Diagnosing Cats

I know it sounds weird, but I found all kinds of blogs about pets and they're chock full of stories. Mostly about cats. There are some about fish, surprisingly enough, and a few about dogs, but cats are huge.

The last post I read was about a cat who scratched and ruined whatever was handy to ruin in the house. Is this typical of cats? Why do I think it is?

Is it true that they have no consideration? I know they jump up onto counters and will gladly drink your milk, eat your goldfish, that sort of thing. Maybe dogs do, too, but I've yet to see one on a counter.

On the one hand I want to be charitable and say that cats who do as they please have an atypical psychotic disorder and are incapable of testing reality. They just don't know that their behavior is sociopathic. They feel they're doing the right thing. They behave as if we're a step beneath them on the evolutionary ladder. If we could, we'd jump on counters, too.

On the other I'd like to say they're personality disordered; they know but they don't care, can't help themselves.

I see no Axis I disorder, no eating disorder, no affective disorder, no anxiety disorder, no paraphia. They're not sick, right? They're just doing what cats do. But not ALL cats are destructive, right? Perhaps only cats who have seen some hard knocks, street cats who know from abuse and street crime are destructive.

The real question I have, and maybe one of you out there knows the answer to this one, Do pet psychologists diagnose pets in this way?

I had a great session on the phone with a patient who gave me the opportunity to play pet shrink. She's generally very anxious and when her cat was sick she was sick with anxiety and had to talk to me right away. As we were talking she noticed that the more anxious she felt, the sicker the cat behaved. The cat seemed really, really stressed.

"He's shaking," she told me.

Ah. So we worked on dialing her anxiety down and lo and behold, the cat chilled down, too.

Now I know that pets are very sensitive to our emotions and that dogs in particular will cozy up next to us when we're sad. So what this says to me is that if a cat is chewing up the furniture. . .

Nah, can't be. Makes no sense.

copyright 2007, therapydoc


LOL! So you did come back here and give a crack at diagnosing cats.

Cats have a physical need to scratch to keep their claws sharp and to shed dead nail tissue. Much like we need to use emery boards, cats will find their version of such. In the strictest sense, their intention is not to be destructive, so this wouldn't be considered behavior a pet behaviorist would be concerned about, except to explain it in a way that the human could understand, and to help them find a way to redirect the cat's unwanted behavior.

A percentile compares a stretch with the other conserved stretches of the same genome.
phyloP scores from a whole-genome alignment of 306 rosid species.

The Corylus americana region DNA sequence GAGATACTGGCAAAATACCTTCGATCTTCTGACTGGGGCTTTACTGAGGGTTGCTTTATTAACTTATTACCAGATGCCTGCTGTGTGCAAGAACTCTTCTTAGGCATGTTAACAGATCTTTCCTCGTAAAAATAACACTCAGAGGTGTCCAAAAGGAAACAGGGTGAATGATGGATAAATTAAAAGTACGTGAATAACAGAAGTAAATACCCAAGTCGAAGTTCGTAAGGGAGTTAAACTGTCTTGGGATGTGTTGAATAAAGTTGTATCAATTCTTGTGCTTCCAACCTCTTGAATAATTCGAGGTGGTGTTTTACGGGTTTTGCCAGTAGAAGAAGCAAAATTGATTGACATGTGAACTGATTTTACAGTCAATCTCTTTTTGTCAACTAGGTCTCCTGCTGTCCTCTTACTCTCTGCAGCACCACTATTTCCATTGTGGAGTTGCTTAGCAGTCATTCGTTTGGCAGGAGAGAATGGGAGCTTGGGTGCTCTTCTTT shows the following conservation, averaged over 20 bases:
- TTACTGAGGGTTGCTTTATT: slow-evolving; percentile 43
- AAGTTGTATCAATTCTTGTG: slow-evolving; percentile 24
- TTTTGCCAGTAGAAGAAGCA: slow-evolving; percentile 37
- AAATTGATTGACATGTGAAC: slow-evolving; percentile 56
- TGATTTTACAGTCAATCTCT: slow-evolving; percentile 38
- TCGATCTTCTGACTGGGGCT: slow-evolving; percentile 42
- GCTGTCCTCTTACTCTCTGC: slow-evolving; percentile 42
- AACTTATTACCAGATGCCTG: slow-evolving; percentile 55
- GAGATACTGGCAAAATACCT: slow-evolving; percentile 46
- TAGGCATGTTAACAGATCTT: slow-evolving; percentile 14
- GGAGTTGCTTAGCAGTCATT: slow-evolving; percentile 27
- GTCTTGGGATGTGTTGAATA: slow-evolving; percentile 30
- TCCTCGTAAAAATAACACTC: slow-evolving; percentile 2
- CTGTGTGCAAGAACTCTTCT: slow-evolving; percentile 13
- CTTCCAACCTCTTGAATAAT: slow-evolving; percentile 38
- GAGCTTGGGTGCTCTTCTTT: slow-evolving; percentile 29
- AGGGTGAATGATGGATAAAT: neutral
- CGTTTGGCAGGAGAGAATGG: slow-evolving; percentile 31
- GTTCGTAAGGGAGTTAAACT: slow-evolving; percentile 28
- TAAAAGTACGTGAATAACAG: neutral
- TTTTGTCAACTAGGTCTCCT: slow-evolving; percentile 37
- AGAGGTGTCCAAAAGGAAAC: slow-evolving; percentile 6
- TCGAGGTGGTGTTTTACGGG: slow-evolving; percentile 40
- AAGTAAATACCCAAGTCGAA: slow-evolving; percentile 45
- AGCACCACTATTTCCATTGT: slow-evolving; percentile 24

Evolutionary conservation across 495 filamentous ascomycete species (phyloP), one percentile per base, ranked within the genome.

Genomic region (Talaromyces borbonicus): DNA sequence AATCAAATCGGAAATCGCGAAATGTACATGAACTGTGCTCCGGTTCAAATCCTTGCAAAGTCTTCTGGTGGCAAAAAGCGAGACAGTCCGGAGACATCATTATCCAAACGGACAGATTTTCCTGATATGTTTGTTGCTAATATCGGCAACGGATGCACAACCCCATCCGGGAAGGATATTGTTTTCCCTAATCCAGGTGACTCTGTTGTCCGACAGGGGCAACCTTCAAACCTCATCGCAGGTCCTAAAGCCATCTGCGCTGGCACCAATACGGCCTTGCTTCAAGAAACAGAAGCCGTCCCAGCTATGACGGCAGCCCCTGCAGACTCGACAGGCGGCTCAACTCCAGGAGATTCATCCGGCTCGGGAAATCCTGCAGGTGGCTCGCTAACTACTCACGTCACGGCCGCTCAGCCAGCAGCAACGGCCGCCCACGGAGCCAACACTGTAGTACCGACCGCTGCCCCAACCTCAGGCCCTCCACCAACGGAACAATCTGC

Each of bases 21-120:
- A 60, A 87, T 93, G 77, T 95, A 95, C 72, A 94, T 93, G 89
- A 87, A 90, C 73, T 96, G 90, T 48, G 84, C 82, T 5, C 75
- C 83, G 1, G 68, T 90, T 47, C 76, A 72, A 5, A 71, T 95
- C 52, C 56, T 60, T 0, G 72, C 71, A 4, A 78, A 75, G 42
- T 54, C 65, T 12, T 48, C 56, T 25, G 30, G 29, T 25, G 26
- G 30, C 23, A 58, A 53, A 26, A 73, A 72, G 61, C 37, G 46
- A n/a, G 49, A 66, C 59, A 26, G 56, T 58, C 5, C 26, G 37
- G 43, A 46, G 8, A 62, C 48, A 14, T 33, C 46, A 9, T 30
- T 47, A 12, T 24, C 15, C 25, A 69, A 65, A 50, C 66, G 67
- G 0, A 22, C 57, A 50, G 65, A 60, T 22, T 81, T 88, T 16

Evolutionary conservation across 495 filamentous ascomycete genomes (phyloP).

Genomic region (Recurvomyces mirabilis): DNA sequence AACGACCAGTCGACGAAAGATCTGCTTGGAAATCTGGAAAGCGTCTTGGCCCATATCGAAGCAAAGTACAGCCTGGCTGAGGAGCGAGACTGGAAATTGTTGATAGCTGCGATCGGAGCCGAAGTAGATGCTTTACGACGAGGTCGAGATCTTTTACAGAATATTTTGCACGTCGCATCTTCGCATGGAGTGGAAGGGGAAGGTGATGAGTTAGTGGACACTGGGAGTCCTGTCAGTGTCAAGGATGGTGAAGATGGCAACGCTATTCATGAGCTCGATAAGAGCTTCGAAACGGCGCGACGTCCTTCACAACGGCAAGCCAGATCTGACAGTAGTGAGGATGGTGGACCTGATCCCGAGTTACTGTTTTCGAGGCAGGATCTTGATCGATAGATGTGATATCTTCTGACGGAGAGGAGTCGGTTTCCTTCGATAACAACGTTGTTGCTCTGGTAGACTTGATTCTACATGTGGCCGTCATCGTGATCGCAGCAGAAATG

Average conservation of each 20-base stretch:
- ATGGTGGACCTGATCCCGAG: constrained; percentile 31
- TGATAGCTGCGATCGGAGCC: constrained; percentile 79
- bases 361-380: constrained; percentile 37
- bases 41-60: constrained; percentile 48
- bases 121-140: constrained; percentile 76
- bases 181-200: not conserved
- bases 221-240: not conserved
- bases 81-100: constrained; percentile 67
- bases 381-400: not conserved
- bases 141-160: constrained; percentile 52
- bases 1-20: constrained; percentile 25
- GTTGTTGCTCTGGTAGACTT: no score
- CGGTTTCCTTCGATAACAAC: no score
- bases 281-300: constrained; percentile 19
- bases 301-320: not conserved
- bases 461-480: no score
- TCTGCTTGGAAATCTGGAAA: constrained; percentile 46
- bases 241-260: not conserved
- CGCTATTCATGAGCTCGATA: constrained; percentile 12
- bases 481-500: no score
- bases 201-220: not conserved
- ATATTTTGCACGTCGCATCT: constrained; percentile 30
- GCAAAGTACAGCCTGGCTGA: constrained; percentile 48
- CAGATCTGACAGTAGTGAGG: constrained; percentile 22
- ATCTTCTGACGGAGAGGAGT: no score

therapydoc said…
Thanks AUTHOR! I do remember hearing this once, totally blocked on it.
I think that cats are bipolar, but it wouldn't be a disorder, because it's their natural state. They have periods of grandiosity where they think the entire world belongs to them, and near psychosis when they chase those little imaginary things that don't exist. Then, they crash and sleep for the entire day. :)
therapydoc said…
THAT'S the stuff I'm talking about.
Chana said…
It's just that they see things we can't, like teeny specks of dust floating in a ray of sunlight, that are daring the cat to swat at it. Who could blame it? They think we're nuts for talking on the telephone and spending so much time on the computer when we could be scratching their ears. Their reality is just different from ours, not better or worse... ;)
therapydoc said…
Chana, you're brilliant. Of course that's what's going on!
Recently I heard on the Martha Stewart radio with a woman who claims she's an expert with pets' psyche -- and she was so firm with her claims that pets are psychics and can sense many things that us humans cannot, like illnesses, and death approaching. I thought it was a bit far.

But I'm not surprised if pets are sensitive to their owners' emotions. I mean, what else do they have to do?
Cats have an unshakeable self-confidence,they know who they are, are sure what they are doing is "right", and could care less about our opinion and diagnosis.

They will comfort you if if it is needed, but do not wait upon your approval for their existence. There is much to be learned about confidence and independence from cats.
therapydoc said…
I AM LEARNING. The next time I talk to a cat I'm going to have a lot more respect, probably.

They do seem to have a decent way of looking at things all around, sort of unruffled, you know?
Hmmmm . . . I somehow found my way to your therapy blog about cats. I think you might enjoy http://therapydog.blogspot.com/
I personally never try to diagnose cats . . . and if I must (for insurance purposes) I would have no choice but to classify them as borderlines.